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Patterns of pollen flow in monomorphic enantiostylous species: the importance of floral morphology and pollinators’ size

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Enantiostyly is a floral polymorphism consisting in the presence of two floral morphs that differ in the deflection of the style to the right or left in the populations. Monomorphic enantiostyly consists in plants showing both morphs within an individual and is thought to promote pollen transference between morphs, reduce levels of self-pollination and geitonogamy and avoid damage to floral parts during pollinator’s visit. In this study, we examined the function of this floral polymorphism in a group of plants with non-typical enantiostylous characteristics, the family Vochysiaceae. In particular, we evaluated how floral morphology (both sexual organ separation and the match between complementary sexual organs in the morphs) is related to pollen deposition on the pollinators’ body and to patterns of pollen flow among individuals. For this, we used floral morphometrics, insect captures and fluorescent powder dyes. We confirmed that monomorphic enantiostyly increased pollen transference between morphs compared to non-enantiostyly. Moreover, pollen flow occurred only between flowers of opposite morph. We also observed that pollen deposition on the insect’s body depended on their body shape rather than floral morphology. In fact, an intertegular distance slightly larger than the anther–stigma distance in the flowers increased pollen transference because anthers filaments and stigmas are flexible, which facilitated pollen brushing on insects’ body when approaching the flowers. Since the species are self-incompatible, we further discuss the role of mirror flowers in the reduction of geitonogamy and inbreeding depression.

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We thank Dr. Antônio José Camilo de Aguiar for helping in the identification of insects. We are also grateful to the IBGE and the Linda Serra dos Topázios Reserve for the authorization to collect in these areas. This study was supported by the Percy Sladen Memorial Fund through the 2016 call. The Portuguese Foundation for Science and Technology (FCT) funded the work of VF (SFRH/BPD/108707/2015), and the CAPES supported the work of Joicy M. Moráis.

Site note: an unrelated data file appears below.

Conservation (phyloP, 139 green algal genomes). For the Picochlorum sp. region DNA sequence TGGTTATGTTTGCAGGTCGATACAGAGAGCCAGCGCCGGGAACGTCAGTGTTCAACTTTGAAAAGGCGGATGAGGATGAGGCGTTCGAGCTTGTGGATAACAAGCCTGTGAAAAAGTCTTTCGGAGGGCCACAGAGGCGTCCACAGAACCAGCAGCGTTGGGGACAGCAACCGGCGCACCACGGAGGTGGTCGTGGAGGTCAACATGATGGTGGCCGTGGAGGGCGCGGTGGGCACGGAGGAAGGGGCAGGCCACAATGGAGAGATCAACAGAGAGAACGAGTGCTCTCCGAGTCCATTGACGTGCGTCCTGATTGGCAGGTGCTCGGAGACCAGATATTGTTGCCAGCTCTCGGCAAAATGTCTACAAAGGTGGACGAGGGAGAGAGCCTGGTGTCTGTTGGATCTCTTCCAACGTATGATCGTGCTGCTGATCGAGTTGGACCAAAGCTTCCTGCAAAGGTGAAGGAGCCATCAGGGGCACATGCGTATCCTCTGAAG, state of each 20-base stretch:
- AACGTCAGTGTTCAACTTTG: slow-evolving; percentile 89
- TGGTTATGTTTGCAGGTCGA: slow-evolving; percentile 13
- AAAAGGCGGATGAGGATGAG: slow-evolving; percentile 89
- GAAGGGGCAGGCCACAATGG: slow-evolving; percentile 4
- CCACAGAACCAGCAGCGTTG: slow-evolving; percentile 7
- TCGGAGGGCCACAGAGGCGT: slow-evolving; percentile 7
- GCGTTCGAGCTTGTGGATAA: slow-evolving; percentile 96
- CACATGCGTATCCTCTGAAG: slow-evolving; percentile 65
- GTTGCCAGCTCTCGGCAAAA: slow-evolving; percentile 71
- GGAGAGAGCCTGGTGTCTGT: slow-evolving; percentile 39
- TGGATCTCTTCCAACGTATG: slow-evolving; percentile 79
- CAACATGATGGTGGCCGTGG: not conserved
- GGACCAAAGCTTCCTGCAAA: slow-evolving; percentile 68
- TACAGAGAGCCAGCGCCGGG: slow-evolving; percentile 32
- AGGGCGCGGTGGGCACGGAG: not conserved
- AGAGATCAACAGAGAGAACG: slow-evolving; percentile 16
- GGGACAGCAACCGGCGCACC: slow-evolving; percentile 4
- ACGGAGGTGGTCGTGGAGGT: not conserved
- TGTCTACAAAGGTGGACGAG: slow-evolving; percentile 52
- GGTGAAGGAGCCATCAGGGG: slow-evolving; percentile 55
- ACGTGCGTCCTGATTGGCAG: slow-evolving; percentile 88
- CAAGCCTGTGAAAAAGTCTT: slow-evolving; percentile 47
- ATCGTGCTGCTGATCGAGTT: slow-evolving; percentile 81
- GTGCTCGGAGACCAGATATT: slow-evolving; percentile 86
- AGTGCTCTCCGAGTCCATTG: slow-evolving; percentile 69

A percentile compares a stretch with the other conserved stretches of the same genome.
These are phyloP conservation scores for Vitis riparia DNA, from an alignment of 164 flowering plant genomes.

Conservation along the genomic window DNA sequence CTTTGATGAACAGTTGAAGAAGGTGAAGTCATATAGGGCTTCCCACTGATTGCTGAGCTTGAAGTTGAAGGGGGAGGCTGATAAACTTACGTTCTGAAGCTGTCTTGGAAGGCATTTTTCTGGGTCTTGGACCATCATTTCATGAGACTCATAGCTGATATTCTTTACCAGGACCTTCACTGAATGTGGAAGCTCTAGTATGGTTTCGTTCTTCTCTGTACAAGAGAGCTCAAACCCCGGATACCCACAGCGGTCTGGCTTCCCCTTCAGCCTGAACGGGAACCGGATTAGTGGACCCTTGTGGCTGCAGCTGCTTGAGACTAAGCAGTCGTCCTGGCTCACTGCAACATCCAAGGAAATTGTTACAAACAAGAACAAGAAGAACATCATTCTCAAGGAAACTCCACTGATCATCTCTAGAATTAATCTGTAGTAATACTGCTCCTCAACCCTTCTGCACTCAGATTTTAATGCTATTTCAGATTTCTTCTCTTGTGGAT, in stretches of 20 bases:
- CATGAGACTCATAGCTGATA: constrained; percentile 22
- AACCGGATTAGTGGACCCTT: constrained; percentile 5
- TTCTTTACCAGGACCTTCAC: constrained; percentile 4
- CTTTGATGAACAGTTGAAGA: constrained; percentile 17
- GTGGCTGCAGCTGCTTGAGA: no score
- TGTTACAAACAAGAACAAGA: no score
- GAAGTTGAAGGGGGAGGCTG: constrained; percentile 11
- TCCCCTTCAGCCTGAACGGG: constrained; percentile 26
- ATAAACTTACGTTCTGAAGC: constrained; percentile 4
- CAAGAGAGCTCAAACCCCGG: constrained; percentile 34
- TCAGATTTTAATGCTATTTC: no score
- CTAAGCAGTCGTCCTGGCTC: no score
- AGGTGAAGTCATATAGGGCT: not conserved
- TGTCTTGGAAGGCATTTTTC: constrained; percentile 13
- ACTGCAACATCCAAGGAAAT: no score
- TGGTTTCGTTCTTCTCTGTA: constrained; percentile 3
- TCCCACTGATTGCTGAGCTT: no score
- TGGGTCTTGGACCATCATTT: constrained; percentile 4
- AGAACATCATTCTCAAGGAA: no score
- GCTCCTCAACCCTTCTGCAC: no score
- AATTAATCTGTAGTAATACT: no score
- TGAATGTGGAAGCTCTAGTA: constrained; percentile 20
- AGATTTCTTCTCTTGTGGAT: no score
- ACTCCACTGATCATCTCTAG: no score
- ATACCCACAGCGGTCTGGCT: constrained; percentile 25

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Correspondence to Victoria Ferrero.

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Online Resource 1. Measures taken in the flowers of Qualea parviflora and Q. multiflora (in the photograph Q. parviflora). White horizontal traces correspond to the anther–floral axis distance, stigma–floral axis and anther–stigma. Black vertical dashed line represents the floral axis (sagittal plane).

Online Resource 2. Examples of Qualea parviflora flowers with fluorescent powder placed on the anthers. a Right flower with green fluorescent powder on anther; b left flower with pink fluorescent powder on anther; c flower with reproductive floral pieces attached simulating a non-enantiostylous condition with blue fluorescent powder; and d flowers simulating the non-enantiostylous condition without fluorescent powder (non-enantiostylous receptor).

Online Resource 3. Mean and standard deviation of anther–floral distance, stigma–floral distance and anther–stigma distance in populations of Qualea parviflora and Q. multiflora.

Online Resource 4. Number of pollen grains deposited in different parts (abdomen, head and lateral) of the bees’ body in aQualea parviflora; bQ. multiflora.

Online Resource 5. Pollen deposition on the body of floral visitors of Qualea parviflora and Q. multiflora, separated by groups of floral visitors.

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Morais, J.M., Consolaro, H.N., Bergamini, L.L. et al. Patterns of pollen flow in monomorphic enantiostylous species: the importance of floral morphology and pollinators’ size. Plant Syst Evol 306, 22 (2020). https://doi.org/10.1007/s00606-020-01627-1

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  • Brazilian Cerrado
  • Fluorescent dye
  • Mirror-image flowers
  • Pollination
  • Qualea multiflora
  • Qualea parviflora